> On Thu, Oct 11, 2001 at 09:01:37PM +1000, Colin Hales wrote:
> > I quite like it when something gets touted as impossible.
> 25 years of
> > observations tell me it usually means it'll get done sooner!
> Aha, so that is why the perpetual motion machines are so common
> these days.
> There is a difference between saying something can't be done
> because it is thought to be too complex, uneconomical or just
> unknown, and saying something can't be done because it doesn't fit
> in with a very well tested mathematically consistent theory. It is
> the first kind of impossibilities that constantly get overturned.
> The second kind are far more persistent. The theory might be
> wrong, but such paradigm shifts are rare and often doesn't "fix"
> the impossibility. Usually the way around them is instead to find
> a way around the assumptions underlying the theory, so you can
> exploit phenomena outside its realm of applicability (a good
> example is wormholes in general relativity, that allow "FTL" by
> making spacetime more complicated).
> Anders Sandberg Towards Ascension!
On the charge of "Magical Thinking 1" I plead guilty, your honour. The
thread has helped me understand better the nature of the phenomena. The
variety of different approaches/views is wonderful. As a one-time member of
'skeptics' I am as down on ill-informed conjecture as anyone. My thought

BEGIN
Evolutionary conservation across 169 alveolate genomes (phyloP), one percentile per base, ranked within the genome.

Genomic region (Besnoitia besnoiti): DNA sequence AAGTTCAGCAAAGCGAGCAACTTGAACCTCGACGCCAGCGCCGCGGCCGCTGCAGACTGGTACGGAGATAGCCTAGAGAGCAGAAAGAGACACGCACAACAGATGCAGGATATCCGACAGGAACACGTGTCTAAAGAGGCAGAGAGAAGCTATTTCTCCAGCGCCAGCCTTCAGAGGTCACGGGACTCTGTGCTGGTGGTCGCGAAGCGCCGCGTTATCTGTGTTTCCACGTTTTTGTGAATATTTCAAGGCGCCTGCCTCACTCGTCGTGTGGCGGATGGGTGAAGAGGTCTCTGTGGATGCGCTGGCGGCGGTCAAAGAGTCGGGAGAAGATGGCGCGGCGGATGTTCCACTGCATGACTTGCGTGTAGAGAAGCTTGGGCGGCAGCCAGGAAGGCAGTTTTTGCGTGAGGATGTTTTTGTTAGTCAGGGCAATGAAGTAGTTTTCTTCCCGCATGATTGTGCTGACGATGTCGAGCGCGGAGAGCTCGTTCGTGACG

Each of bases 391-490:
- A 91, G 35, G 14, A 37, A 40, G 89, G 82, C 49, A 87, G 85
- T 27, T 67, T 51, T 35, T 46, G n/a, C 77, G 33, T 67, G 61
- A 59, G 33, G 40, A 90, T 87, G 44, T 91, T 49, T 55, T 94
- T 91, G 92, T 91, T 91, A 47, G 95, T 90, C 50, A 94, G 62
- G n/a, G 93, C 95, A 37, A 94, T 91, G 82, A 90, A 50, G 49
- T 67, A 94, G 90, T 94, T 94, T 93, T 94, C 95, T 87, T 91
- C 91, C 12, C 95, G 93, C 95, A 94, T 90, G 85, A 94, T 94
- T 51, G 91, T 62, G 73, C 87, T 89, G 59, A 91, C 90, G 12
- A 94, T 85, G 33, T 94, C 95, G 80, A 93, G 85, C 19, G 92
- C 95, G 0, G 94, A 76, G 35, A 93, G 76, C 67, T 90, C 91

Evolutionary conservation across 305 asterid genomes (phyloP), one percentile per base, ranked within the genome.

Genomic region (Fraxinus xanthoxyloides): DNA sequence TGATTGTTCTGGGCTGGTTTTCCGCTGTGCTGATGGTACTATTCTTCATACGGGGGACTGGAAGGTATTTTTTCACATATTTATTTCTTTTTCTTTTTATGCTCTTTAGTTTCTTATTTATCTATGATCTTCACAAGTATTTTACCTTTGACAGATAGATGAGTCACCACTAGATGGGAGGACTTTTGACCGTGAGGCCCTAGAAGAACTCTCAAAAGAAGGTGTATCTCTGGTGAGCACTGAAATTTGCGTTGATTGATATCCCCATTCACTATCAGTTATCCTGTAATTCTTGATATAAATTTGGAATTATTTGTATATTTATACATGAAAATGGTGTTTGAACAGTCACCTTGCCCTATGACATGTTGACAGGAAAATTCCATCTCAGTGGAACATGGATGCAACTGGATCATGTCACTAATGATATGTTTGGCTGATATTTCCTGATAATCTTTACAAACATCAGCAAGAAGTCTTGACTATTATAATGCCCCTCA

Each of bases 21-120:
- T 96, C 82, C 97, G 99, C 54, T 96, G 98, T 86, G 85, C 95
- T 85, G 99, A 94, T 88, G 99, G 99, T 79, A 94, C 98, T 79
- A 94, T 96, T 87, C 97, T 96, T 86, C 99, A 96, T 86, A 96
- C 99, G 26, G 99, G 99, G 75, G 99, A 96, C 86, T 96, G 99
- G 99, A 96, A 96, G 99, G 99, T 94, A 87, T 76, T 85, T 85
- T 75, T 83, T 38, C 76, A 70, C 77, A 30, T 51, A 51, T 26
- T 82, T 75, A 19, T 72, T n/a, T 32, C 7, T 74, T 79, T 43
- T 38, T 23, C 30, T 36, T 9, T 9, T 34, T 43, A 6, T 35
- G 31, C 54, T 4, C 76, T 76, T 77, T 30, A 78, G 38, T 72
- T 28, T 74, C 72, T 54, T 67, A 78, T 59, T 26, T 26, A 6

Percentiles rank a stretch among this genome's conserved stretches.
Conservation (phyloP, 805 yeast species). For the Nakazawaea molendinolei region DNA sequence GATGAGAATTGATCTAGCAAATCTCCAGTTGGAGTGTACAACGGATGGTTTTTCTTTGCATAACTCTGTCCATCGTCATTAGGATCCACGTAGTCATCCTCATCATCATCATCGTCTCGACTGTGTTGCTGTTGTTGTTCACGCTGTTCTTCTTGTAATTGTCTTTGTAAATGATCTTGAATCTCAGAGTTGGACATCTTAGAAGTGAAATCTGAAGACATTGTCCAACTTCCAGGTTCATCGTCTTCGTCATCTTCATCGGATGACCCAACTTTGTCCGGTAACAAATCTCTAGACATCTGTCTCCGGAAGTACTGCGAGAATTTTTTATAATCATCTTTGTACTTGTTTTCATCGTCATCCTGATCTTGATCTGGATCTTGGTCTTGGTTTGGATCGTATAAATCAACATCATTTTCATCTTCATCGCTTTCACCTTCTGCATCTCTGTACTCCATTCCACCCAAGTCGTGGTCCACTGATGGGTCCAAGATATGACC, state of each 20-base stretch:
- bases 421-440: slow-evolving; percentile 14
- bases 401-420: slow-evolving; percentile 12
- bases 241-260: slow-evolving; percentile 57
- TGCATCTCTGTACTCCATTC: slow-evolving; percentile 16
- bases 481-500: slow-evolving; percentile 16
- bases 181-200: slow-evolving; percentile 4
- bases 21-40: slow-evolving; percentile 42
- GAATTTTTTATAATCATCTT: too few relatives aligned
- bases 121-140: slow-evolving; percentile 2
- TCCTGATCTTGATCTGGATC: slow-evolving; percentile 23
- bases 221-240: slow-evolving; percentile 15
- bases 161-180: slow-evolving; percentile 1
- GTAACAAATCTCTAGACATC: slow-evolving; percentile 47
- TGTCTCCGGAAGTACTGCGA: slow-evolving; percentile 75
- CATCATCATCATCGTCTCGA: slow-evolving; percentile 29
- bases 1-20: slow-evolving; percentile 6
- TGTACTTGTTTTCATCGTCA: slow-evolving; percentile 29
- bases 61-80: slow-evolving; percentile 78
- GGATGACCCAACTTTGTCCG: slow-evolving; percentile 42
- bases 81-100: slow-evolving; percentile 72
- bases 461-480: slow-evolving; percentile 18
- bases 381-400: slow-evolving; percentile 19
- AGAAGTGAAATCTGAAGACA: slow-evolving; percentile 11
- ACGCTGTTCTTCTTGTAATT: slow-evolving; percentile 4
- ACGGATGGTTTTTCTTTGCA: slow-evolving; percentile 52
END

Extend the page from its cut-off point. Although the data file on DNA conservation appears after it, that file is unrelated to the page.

process is really about.."Here we have a real effect- action at a distance
without delay - " and although it's behaviour is infuriating we are at the
very beginnings of exposure and do not want to stop trying because a QM
model says you can't, no matter how fantastically solid it has been in the
face of endless experimentation. Give to kids and they'll break it. :) Ah I
remember those days when I knew everything. All that happens now is that I
learn a little more about how little I know.
If I may ramble a little longer...35 years ago.....
"Captain Kirk flips open his communicator and says 'Beam me up, scotty'".
>From here I can see my daughter's Ericsson mobile phone (cellphone if you
must) with the flipper/answering system.
"Mr Spock inserts the flat square object into the radio transmitter and
replays his messages of deception to the Enterprise". I am seated next to a
pile of floppy disks almost exactly the same size.
"Please sign here Captain"..the ensign hands the box like object to Captain
Kirk, who signs it and hands. it back. My PDA sits nearby. Smaller,
"Subspace message from Star Fleet, Captain". Uhura alerts the bridge.
Seems a little silly to generalise out of what seemed then fantastic science
*fiction*, but sometimes things can work out. The final lines of your last
paragraph are, I think, the way through this and the person(s) who set up
this subspace plumbing .....where's the IPO...I want shares now!
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